Image: The Boeing Company
The Boeing Company has recorded fourth-quarter revenue of $20.0 billion, GAAP loss per share of ($1.06), and core loss per share (non-GAAP) of ($1.75).
Boeing also generated $3.5 billion of operating cash flow and $3.1 billion of free cash flow (non-GAAP).
“We had a solid fourth quarter, and 2022 proved to be an important year in our recovery,” said Dave Calhoun, Boeing President and chief executive officer. “Demand across our portfolio is strong, and we remain focused on driving stability in our operations and within the supply chain to meet our commitments in 2023 and beyond. We are investing in our business, innovating and prioritising safety, quality and transparency in all that we do. While challenges remain, we are well positioned and are on the right path to restoring our operational and financial strength.”
Commercial Aircraft fourth-quarter revenue increased to $9.2 billion driven by higher 737 and 787 deliveries, partially offset by 787 customer considerations. Operating margin of (6.8) percent also reflects abnormal costs and period expenses, including research and development.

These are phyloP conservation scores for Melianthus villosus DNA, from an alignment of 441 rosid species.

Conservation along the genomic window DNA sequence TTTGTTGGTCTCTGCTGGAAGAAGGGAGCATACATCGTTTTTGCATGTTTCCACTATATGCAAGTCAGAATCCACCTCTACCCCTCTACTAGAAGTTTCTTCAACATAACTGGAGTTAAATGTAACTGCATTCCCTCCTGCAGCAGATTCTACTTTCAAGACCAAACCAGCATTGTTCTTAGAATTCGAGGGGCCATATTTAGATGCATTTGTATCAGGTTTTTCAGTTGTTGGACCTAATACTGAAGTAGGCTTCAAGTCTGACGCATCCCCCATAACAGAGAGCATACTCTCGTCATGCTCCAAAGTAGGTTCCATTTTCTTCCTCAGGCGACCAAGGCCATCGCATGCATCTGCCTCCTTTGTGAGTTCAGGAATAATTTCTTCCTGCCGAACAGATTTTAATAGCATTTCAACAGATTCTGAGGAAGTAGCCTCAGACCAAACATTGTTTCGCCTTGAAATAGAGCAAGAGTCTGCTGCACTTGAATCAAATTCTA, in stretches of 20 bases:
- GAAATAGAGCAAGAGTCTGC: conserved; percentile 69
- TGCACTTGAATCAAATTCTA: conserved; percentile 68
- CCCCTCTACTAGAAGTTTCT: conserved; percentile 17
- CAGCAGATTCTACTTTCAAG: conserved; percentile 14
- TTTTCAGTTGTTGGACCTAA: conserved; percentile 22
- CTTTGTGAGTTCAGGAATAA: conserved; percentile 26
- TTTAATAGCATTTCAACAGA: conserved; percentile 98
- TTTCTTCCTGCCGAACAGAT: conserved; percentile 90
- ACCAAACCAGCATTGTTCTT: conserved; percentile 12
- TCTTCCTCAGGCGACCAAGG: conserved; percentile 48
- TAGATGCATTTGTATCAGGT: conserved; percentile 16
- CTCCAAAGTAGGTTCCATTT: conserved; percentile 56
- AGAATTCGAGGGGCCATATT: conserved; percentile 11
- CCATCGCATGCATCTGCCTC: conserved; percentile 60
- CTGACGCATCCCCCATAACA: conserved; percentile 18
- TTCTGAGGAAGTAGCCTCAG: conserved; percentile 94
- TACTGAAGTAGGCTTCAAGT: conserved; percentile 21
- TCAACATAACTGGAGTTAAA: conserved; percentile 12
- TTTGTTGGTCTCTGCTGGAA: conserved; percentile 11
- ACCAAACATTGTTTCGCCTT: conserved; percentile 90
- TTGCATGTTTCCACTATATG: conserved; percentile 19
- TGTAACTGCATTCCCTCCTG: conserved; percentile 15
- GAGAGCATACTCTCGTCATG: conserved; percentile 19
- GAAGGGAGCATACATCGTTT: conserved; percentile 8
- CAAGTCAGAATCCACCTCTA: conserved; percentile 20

The 737 programme is stabilising production rate at 31 per month with plans to ramp production to approximately 50 per month in the 2025/2026 timeframe. Additionally, the 787 programme continues at a low production rate with plans to ramp production to five per month in late 2023 and to 10 per month in the 2025/2026 timeframe.
During the quarter, the company secured net orders for 376 aircraft, including an order from United Airlines for 100 737 MAX and 100 787 airplanes. Commercial Airplanes delivered 152 airplanes during the quarter and backlog included over 4,500 airplanes valued at $330 billion.
Defence, Space & Security fourth-quarter revenue was $6.2 billion. Fourth-quarter operating margin of 1.8 percent reflects the continued operational impact of labour instability and supply chain disruption.
Defence, Space & Security delivered 45 aircraft and three satellites, including the first P-8A Poseidon to New Zealand. Also in the quarter, the Boeing-built Space Launch System core stage powered the first Artemis I mission to the moon and the T-7A program completed engine testing.
During the quarter, Defence, Space & Security captured awards, among others, from the Egyptian Air Force for 12 CH-47F Chinook helicopters. Backlog at Defence, Space & Security was $54 billion, of which 28 percent represents orders from customers outside the U.S.